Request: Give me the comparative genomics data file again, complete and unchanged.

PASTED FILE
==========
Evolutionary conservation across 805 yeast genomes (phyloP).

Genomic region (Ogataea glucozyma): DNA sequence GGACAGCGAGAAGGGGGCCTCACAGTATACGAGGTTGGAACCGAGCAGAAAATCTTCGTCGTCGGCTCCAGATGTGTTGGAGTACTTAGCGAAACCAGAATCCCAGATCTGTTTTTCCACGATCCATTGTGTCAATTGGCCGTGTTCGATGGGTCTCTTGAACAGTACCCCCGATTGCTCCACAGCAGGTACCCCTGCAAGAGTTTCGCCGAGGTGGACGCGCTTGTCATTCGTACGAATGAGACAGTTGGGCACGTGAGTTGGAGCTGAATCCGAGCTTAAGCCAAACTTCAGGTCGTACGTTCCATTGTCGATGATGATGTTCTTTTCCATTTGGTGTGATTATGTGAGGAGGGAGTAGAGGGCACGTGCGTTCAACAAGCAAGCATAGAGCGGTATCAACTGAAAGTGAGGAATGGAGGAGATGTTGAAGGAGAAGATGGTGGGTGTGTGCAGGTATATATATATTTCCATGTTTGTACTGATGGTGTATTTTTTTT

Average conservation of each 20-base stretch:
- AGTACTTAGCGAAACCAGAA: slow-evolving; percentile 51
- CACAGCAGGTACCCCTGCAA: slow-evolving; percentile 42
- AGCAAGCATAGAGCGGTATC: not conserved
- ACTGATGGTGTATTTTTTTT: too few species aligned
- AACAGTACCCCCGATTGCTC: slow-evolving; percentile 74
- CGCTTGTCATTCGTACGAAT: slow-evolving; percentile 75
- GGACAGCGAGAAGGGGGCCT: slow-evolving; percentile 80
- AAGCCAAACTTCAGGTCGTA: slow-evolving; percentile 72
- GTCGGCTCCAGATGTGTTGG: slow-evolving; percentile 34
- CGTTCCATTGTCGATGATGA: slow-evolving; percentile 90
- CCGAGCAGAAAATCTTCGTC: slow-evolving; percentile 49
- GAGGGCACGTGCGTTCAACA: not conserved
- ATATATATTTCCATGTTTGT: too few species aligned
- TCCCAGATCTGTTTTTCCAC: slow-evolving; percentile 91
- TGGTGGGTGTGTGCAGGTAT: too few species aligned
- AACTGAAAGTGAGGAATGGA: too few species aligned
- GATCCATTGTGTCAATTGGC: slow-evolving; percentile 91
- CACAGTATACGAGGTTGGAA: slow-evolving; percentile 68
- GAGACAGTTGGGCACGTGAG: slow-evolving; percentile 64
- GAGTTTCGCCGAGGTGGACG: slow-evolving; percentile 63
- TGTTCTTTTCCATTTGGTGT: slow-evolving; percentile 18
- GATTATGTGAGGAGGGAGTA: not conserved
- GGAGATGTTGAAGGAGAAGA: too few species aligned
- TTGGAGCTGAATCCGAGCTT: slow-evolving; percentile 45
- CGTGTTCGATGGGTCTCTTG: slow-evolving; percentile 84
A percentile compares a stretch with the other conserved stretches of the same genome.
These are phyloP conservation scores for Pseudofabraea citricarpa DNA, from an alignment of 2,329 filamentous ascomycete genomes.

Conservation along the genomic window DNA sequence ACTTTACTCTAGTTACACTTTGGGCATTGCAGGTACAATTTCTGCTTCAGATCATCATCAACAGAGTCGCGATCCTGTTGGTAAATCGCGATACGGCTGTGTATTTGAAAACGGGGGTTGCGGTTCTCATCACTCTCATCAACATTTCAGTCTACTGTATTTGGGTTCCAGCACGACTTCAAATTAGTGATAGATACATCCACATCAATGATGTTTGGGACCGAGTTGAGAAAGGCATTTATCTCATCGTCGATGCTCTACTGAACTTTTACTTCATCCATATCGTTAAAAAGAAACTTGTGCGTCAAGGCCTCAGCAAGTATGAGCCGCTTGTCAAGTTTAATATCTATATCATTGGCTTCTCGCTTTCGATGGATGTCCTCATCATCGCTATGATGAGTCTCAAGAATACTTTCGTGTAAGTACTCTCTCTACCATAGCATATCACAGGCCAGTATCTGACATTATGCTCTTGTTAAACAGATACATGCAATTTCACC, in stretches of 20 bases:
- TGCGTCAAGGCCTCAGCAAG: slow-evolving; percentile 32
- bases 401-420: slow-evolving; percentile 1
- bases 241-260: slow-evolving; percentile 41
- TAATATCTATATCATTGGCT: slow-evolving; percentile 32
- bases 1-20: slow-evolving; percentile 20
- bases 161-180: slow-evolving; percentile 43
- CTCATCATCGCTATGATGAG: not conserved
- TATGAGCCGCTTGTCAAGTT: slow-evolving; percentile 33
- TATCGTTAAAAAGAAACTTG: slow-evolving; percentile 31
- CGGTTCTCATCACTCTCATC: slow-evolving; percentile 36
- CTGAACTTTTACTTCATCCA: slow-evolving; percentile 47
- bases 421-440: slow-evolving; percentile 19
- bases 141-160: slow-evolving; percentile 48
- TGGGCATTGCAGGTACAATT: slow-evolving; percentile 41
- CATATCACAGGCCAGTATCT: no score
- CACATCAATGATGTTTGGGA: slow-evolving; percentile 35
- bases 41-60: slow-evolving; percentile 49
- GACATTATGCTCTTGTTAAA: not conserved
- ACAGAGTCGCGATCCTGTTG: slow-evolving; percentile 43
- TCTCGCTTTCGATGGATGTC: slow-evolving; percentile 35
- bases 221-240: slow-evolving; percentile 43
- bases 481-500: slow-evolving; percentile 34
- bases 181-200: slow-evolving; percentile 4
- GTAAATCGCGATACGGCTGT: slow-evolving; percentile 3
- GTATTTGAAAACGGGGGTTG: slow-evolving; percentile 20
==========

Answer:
Evolutionary conservation across 805 yeast genomes (phyloP).

Genomic region (Ogataea glucozyma): DNA sequence GGACAGCGAGAAGGGGGCCTCACAGTATACGAGGTTGGAACCGAGCAGAAAATCTTCGTCGTCGGCTCCAGATGTGTTGGAGTACTTAGCGAAACCAGAATCCCAGATCTGTTTTTCCACGATCCATTGTGTCAATTGGCCGTGTTCGATGGGTCTCTTGAACAGTACCCCCGATTGCTCCACAGCAGGTACCCCTGCAAGAGTTTCGCCGAGGTGGACGCGCTTGTCATTCGTACGAATGAGACAGTTGGGCACGTGAGTTGGAGCTGAATCCGAGCTTAAGCCAAACTTCAGGTCGTACGTTCCATTGTCGATGATGATGTTCTTTTCCATTTGGTGTGATTATGTGAGGAGGGAGTAGAGGGCACGTGCGTTCAACAAGCAAGCATAGAGCGGTATCAACTGAAAGTGAGGAATGGAGGAGATGTTGAAGGAGAAGATGGTGGGTGTGTGCAGGTATATATATATTTCCATGTTTGTACTGATGGTGTATTTTTTTT

Average conservation of each 20-base stretch:
- AGTACTTAGCGAAACCAGAA: slow-evolving; percentile 51
- CACAGCAGGTACCCCTGCAA: slow-evolving; percentile 42
- AGCAAGCATAGAGCGGTATC: not conserved
- ACTGATGGTGTATTTTTTTT: too few species aligned
- AACAGTACCCCCGATTGCTC: slow-evolving; percentile 74
- CGCTTGTCATTCGTACGAAT: slow-evolving; percentile 75
- GGACAGCGAGAAGGGGGCCT: slow-evolving; percentile 80
- AAGCCAAACTTCAGGTCGTA: slow-evolving; percentile 72
- GTCGGCTCCAGATGTGTTGG: slow-evolving; percentile 34
- CGTTCCATTGTCGATGATGA: slow-evolving; percentile 90
- CCGAGCAGAAAATCTTCGTC: slow-evolving; percentile 49
- GAGGGCACGTGCGTTCAACA: not conserved
- ATATATATTTCCATGTTTGT: too few species aligned
- TCCCAGATCTGTTTTTCCAC: slow-evolving; percentile 91
- TGGTGGGTGTGTGCAGGTAT: too few species aligned
- AACTGAAAGTGAGGAATGGA: too few species aligned
- GATCCATTGTGTCAATTGGC: slow-evolving; percentile 91
- CACAGTATACGAGGTTGGAA: slow-evolving; percentile 68
- GAGACAGTTGGGCACGTGAG: slow-evolving; percentile 64
- GAGTTTCGCCGAGGTGGACG: slow-evolving; percentile 63
- TGTTCTTTTCCATTTGGTGT: slow-evolving; percentile 18
- GATTATGTGAGGAGGGAGTA: not conserved
- GGAGATGTTGAAGGAGAAGA: too few species aligned
- TTGGAGCTGAATCCGAGCTT: slow-evolving; percentile 45
- CGTGTTCGATGGGTCTCTTG: slow-evolving; percentile 84
A percentile compares a stretch with the other conserved stretches of the same genome.
These are phyloP conservation scores for Pseudofabraea citricarpa DNA, from an alignment of 2,329 filamentous ascomycete genomes.

Conservation along the genomic window DNA sequence ACTTTACTCTAGTTACACTTTGGGCATTGCAGGTACAATTTCTGCTTCAGATCATCATCAACAGAGTCGCGATCCTGTTGGTAAATCGCGATACGGCTGTGTATTTGAAAACGGGGGTTGCGGTTCTCATCACTCTCATCAACATTTCAGTCTACTGTATTTGGGTTCCAGCACGACTTCAAATTAGTGATAGATACATCCACATCAATGATGTTTGGGACCGAGTTGAGAAAGGCATTTATCTCATCGTCGATGCTCTACTGAACTTTTACTTCATCCATATCGTTAAAAAGAAACTTGTGCGTCAAGGCCTCAGCAAGTATGAGCCGCTTGTCAAGTTTAATATCTATATCATTGGCTTCTCGCTTTCGATGGATGTCCTCATCATCGCTATGATGAGTCTCAAGAATACTTTCGTGTAAGTACTCTCTCTACCATAGCATATCACAGGCCAGTATCTGACATTATGCTCTTGTTAAACAGATACATGCAATTTCACC, in stretches of 20 bases:
- TGCGTCAAGGCCTCAGCAAG: slow-evolving; percentile 32
- bases 401-420: slow-evolving; percentile 1
- bases 241-260: slow-evolving; percentile 41
- TAATATCTATATCATTGGCT: slow-evolving; percentile 32
- bases 1-20: slow-evolving; percentile 20
- bases 161-180: slow-evolving; percentile 43
- CTCATCATCGCTATGATGAG: not conserved
- TATGAGCCGCTTGTCAAGTT: slow-evolving; percentile 33
- TATCGTTAAAAAGAAACTTG: slow-evolving; percentile 31
- CGGTTCTCATCACTCTCATC: slow-evolving; percentile 36
- CTGAACTTTTACTTCATCCA: slow-evolving; percentile 47
- bases 421-440: slow-evolving; percentile 19
- bases 141-160: slow-evolving; percentile 48
- TGGGCATTGCAGGTACAATT: slow-evolving; percentile 41
- CATATCACAGGCCAGTATCT: no score
- CACATCAATGATGTTTGGGA: slow-evolving; percentile 35
- bases 41-60: slow-evolving; percentile 49
- GACATTATGCTCTTGTTAAA: not conserved
- ACAGAGTCGCGATCCTGTTG: slow-evolving; percentile 43
- TCTCGCTTTCGATGGATGTC: slow-evolving; percentile 35
- bases 221-240: slow-evolving; percentile 43
- bases 481-500: slow-evolving; percentile 34
- bases 181-200: slow-evolving; percentile 4
- GTAAATCGCGATACGGCTGT: slow-evolving; percentile 3
- GTATTTGAAAACGGGGGTTG: slow-evolving; percentile 20